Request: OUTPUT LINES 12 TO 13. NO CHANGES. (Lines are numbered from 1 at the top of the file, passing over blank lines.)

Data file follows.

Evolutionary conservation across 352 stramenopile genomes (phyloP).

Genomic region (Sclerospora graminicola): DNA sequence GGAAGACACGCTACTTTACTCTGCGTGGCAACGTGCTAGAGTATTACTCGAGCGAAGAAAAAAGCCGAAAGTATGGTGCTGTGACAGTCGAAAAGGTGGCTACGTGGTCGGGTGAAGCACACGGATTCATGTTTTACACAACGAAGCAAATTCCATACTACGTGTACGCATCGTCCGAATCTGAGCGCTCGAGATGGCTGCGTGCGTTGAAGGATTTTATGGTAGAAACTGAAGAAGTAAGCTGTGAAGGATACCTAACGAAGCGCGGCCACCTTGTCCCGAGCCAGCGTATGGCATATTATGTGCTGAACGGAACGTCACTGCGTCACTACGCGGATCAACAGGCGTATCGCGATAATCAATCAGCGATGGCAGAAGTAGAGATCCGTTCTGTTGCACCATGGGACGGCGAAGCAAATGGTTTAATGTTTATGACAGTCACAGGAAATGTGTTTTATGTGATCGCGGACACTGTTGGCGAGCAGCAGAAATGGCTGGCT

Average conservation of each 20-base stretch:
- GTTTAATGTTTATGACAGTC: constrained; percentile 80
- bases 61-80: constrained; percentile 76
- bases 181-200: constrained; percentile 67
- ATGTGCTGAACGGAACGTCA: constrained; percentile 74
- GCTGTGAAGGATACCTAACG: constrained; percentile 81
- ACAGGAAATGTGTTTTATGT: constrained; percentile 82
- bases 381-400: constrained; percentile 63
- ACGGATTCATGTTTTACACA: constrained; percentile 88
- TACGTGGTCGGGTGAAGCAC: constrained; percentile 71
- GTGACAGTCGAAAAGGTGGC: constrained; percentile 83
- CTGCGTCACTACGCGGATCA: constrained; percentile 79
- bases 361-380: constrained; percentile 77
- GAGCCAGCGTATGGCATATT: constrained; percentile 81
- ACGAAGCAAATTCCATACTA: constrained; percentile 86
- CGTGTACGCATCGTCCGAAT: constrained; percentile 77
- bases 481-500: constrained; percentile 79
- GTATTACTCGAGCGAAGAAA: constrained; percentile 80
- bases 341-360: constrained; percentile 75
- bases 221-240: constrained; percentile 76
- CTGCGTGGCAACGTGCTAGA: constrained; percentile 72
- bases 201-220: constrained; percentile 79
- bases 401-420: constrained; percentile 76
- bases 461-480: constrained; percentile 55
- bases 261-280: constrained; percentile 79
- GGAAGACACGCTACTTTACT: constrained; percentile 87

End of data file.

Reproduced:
- TACGTGGTCGGGTGAAGCAC: constrained; percentile 71
- GTGACAGTCGAAAAGGTGGC: constrained; percentile 83